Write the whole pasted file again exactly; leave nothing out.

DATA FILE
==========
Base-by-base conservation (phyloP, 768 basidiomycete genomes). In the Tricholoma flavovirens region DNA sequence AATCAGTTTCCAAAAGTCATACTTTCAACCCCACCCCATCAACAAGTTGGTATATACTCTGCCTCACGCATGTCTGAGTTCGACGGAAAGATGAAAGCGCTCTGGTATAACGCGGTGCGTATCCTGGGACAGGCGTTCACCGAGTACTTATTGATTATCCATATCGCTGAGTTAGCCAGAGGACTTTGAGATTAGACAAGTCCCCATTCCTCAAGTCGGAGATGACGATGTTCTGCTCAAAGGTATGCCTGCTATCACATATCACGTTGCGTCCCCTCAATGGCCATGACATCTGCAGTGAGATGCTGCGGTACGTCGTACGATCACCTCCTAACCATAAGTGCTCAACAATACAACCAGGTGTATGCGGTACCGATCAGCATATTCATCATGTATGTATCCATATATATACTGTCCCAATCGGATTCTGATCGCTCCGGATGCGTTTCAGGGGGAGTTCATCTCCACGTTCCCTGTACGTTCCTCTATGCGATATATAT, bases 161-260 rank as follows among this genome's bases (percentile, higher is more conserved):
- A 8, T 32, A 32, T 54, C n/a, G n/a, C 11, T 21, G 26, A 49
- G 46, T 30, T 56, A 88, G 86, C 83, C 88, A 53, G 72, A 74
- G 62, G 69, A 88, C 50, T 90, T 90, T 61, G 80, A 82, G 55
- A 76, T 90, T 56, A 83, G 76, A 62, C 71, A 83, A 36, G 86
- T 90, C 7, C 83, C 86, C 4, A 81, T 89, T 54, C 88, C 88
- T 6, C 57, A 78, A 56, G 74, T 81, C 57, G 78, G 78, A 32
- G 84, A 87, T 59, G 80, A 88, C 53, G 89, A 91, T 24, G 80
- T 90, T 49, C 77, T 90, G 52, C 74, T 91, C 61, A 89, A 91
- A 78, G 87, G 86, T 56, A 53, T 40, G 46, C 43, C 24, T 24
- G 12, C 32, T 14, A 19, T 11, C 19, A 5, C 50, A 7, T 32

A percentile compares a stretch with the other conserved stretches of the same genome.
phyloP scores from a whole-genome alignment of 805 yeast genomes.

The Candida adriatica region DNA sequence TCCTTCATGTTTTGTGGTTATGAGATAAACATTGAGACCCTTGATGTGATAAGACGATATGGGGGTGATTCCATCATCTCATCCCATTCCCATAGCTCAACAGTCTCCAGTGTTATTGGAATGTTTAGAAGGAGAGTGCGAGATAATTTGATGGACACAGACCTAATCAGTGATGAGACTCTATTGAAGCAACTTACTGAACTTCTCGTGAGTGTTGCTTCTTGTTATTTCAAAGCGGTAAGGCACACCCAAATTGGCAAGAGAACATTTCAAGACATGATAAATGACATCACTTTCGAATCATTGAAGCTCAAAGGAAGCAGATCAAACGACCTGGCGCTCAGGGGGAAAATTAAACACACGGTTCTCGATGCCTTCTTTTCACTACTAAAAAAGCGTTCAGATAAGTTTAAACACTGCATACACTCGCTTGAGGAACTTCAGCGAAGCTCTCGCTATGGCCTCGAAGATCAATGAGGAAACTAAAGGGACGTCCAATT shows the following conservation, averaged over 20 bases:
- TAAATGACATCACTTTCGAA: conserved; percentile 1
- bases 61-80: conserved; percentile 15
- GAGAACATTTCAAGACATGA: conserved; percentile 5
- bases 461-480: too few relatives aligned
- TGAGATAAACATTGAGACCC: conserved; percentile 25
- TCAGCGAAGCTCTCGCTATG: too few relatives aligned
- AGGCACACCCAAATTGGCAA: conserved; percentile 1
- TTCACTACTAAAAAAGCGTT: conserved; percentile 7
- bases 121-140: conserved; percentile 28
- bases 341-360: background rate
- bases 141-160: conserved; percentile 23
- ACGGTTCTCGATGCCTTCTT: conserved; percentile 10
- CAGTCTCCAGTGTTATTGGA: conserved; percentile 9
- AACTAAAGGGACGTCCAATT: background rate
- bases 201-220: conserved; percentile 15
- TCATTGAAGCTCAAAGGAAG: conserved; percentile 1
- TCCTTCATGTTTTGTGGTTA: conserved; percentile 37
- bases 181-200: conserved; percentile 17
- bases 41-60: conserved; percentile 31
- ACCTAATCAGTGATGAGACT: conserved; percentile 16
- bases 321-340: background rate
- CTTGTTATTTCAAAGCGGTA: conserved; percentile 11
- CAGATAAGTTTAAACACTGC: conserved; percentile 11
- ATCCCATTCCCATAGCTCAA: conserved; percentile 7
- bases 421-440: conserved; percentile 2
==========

Base-by-base conservation (phyloP, 768 basidiomycete genomes). In the Tricholoma flavovirens region DNA sequence AATCAGTTTCCAAAAGTCATACTTTCAACCCCACCCCATCAACAAGTTGGTATATACTCTGCCTCACGCATGTCTGAGTTCGACGGAAAGATGAAAGCGCTCTGGTATAACGCGGTGCGTATCCTGGGACAGGCGTTCACCGAGTACTTATTGATTATCCATATCGCTGAGTTAGCCAGAGGACTTTGAGATTAGACAAGTCCCCATTCCTCAAGTCGGAGATGACGATGTTCTGCTCAAAGGTATGCCTGCTATCACATATCACGTTGCGTCCCCTCAATGGCCATGACATCTGCAGTGAGATGCTGCGGTACGTCGTACGATCACCTCCTAACCATAAGTGCTCAACAATACAACCAGGTGTATGCGGTACCGATCAGCATATTCATCATGTATGTATCCATATATATACTGTCCCAATCGGATTCTGATCGCTCCGGATGCGTTTCAGGGGGAGTTCATCTCCACGTTCCCTGTACGTTCCTCTATGCGATATATAT, bases 161-260 rank as follows among this genome's bases (percentile, higher is more conserved):
- A 8, T 32, A 32, T 54, C n/a, G n/a, C 11, T 21, G 26, A 49
- G 46, T 30, T 56, A 88, G 86, C 83, C 88, A 53, G 72, A 74
- G 62, G 69, A 88, C 50, T 90, T 90, T 61, G 80, A 82, G 55
- A 76, T 90, T 56, A 83, G 76, A 62, C 71, A 83, A 36, G 86
- T 90, C 7, C 83, C 86, C 4, A 81, T 89, T 54, C 88, C 88
- T 6, C 57, A 78, A 56, G 74, T 81, C 57, G 78, G 78, A 32
- G 84, A 87, T 59, G 80, A 88, C 53, G 89, A 91, T 24, G 80
- T 90, T 49, C 77, T 90, G 52, C 74, T 91, C 61, A 89, A 91
- A 78, G 87, G 86, T 56, A 53, T 40, G 46, C 43, C 24, T 24
- G 12, C 32, T 14, A 19, T 11, C 19, A 5, C 50, A 7, T 32

A percentile compares a stretch with the other conserved stretches of the same genome.
phyloP scores from a whole-genome alignment of 805 yeast genomes.

The Candida adriatica region DNA sequence TCCTTCATGTTTTGTGGTTATGAGATAAACATTGAGACCCTTGATGTGATAAGACGATATGGGGGTGATTCCATCATCTCATCCCATTCCCATAGCTCAACAGTCTCCAGTGTTATTGGAATGTTTAGAAGGAGAGTGCGAGATAATTTGATGGACACAGACCTAATCAGTGATGAGACTCTATTGAAGCAACTTACTGAACTTCTCGTGAGTGTTGCTTCTTGTTATTTCAAAGCGGTAAGGCACACCCAAATTGGCAAGAGAACATTTCAAGACATGATAAATGACATCACTTTCGAATCATTGAAGCTCAAAGGAAGCAGATCAAACGACCTGGCGCTCAGGGGGAAAATTAAACACACGGTTCTCGATGCCTTCTTTTCACTACTAAAAAAGCGTTCAGATAAGTTTAAACACTGCATACACTCGCTTGAGGAACTTCAGCGAAGCTCTCGCTATGGCCTCGAAGATCAATGAGGAAACTAAAGGGACGTCCAATT shows the following conservation, averaged over 20 bases:
- TAAATGACATCACTTTCGAA: conserved; percentile 1
- bases 61-80: conserved; percentile 15
- GAGAACATTTCAAGACATGA: conserved; percentile 5
- bases 461-480: too few relatives aligned
- TGAGATAAACATTGAGACCC: conserved; percentile 25
- TCAGCGAAGCTCTCGCTATG: too few relatives aligned
- AGGCACACCCAAATTGGCAA: conserved; percentile 1
- TTCACTACTAAAAAAGCGTT: conserved; percentile 7
- bases 121-140: conserved; percentile 28
- bases 341-360: background rate
- bases 141-160: conserved; percentile 23
- ACGGTTCTCGATGCCTTCTT: conserved; percentile 10
- CAGTCTCCAGTGTTATTGGA: conserved; percentile 9
- AACTAAAGGGACGTCCAATT: background rate
- bases 201-220: conserved; percentile 15
- TCATTGAAGCTCAAAGGAAG: conserved; percentile 1
- TCCTTCATGTTTTGTGGTTA: conserved; percentile 37
- bases 181-200: conserved; percentile 17
- bases 41-60: conserved; percentile 31
- ACCTAATCAGTGATGAGACT: conserved; percentile 16
- bases 321-340: background rate
- CTTGTTATTTCAAAGCGGTA: conserved; percentile 11
- CAGATAAGTTTAAACACTGC: conserved; percentile 11
- ATCCCATTCCCATAGCTCAA: conserved; percentile 7
- bases 421-440: conserved; percentile 2